> intellectuals interested in American culture, Mr. Lauter is
> not simply a colleague; he is himself a phenomenon requiring
> some investigation. A few years ago, Mr. Shan published an
> account of the heated debates over The Heath Anthology of
> American Literature -- a multicultural and feminist collection
> that Mr. Lauter edited, and which has displaced the more
> traditional Norton Anthology in many college classrooms. The
> visiting Americanist questions Mr. Lauter in some depth about
> the context of his latest book.
> In a less scholarly effort to situate his discourse, I glance
> around his apartment and notice a framed print from 1971 by
> the New York Review of Books cartoonist David Levine. It shows
> an Iwo Jima-like scene, but with the soldiers replaced by a
> band of hippies, New Leftists, and Black Power militants; they
> are struggling to raise not a flag but an enormous peace sign.
> A realization hits me with the blunt force of the obvious:
> When pundits complain about "tenured radicals," this is the
> To be sure, not everybody welcomes the cultural-studies "turn"
> that Mr. Lauter champions. "There has been some grumbling," he
> says. "Not a lot, but there are always people who prefer the
> old way of doing things. There was somebody who called my
> approach 'Un-American Studies.' I guess I can live with that."
> Several of the essays in Mr. Lauter's new book display a
> pronounced autobiographical streak, framing questions about
> scholarship and higher education by reflections on his own
> relationships to academic life, as a student and as a teacher.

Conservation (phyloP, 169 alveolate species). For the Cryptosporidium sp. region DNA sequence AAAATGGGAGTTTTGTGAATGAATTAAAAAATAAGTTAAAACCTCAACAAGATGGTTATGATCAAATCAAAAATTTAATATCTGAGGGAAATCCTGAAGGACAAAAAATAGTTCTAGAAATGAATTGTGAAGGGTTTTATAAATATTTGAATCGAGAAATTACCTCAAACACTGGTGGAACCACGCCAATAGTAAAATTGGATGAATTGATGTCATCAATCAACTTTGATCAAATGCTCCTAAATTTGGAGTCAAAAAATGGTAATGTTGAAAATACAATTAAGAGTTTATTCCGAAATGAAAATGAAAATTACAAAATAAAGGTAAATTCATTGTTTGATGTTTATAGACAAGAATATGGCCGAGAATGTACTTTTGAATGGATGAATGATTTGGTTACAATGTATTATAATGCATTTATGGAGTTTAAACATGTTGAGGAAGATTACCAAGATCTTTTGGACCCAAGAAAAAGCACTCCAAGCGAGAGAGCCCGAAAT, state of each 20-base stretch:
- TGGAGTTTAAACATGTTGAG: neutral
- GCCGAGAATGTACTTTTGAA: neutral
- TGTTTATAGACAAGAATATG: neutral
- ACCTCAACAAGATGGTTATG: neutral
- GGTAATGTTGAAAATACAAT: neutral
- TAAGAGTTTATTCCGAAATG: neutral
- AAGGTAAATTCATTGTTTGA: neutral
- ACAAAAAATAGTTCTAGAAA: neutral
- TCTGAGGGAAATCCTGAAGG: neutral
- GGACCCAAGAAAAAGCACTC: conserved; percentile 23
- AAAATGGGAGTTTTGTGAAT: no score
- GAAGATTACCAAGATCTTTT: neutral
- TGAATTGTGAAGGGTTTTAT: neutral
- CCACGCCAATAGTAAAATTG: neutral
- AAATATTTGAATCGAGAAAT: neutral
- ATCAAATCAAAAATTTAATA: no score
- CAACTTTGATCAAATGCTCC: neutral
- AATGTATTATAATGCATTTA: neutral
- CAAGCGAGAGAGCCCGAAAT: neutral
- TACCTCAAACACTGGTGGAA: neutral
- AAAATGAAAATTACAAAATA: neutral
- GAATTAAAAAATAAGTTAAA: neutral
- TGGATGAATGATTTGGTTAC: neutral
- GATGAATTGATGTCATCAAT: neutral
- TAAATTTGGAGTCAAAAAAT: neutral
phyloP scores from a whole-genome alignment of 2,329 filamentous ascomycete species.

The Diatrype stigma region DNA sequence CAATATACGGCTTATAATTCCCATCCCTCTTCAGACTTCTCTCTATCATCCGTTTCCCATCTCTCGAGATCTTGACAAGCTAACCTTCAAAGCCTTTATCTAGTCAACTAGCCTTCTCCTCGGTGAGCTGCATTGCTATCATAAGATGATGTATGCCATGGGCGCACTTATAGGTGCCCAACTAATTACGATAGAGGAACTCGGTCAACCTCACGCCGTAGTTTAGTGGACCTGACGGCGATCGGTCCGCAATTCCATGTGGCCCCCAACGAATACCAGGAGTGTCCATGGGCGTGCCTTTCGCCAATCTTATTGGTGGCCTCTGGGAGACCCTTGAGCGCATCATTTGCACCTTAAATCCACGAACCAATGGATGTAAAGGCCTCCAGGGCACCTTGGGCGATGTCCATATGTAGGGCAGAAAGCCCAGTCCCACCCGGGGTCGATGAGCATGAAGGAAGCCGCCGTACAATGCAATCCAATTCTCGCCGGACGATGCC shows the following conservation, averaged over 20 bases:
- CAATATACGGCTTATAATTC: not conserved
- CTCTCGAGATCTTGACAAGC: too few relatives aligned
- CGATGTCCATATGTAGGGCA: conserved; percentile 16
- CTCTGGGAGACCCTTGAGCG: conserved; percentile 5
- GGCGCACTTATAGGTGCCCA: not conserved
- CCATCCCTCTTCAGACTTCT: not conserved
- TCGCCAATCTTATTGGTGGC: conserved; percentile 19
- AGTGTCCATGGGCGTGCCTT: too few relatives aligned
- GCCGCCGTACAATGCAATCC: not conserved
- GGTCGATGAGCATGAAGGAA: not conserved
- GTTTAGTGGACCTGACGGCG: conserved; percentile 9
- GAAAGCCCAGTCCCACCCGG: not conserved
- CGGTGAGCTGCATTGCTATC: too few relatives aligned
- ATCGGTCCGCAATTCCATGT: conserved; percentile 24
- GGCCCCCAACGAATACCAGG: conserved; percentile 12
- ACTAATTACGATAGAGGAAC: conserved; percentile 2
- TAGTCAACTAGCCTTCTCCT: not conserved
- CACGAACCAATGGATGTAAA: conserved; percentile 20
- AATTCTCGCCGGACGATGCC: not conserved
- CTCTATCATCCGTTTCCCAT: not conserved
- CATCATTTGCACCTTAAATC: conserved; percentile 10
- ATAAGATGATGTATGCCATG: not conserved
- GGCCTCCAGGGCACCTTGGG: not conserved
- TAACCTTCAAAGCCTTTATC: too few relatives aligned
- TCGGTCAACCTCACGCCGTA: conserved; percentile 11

> The chapter "Culture and Conformity in Wartime America: My
> Junior High School Songbook" examines a very personal artifact
> to define the role of schooling during World War II and
> afterward. He and his classmates, mostly Jewish kids from
> working- or lower-middle-class families in New York,
> cheerfully sang a mixture of Protestant hymns and military
> anthems during the war. It was the first step in a course of
> cultural assimilation that Mr. Lauter sees as having continued
> (with ever greater intensity of ambition and promise of upward
> mobility) throughout his education.
> That trajectory led to graduate work in English at Yale
> University in the 1950's, where he studied with, among other
> luminaries, Cleanth Brooks, an eminent practitioner of the New
> Criticism, which held that literary works should be read for
> formal properties, divorced from their social and cultural
> context. Mr. Lauter planned a dissertation that would move
> from Emerson to Thoreau and culminate in a chapter on
> When he submitted the section on Emerson, his adviser told him
> to consider the dissertation complete. By the late 1950's,
> with his competence as a formal literary analyst certified by
> a Ph.D., he was teaching at Dartmouth College. But Mr.
> Lauter's interest in Thoreau soon went beyond scrutinizing the
> metaphors in Walden. "I started to get involved in the
> civil-rights movement," he recalls, "and it was Thoreau the
> activist, the advocate of nonviolent direct action, who really
> spoke to me. He was 'theorizing' the questions I was concerned
> with, as people say nowadays."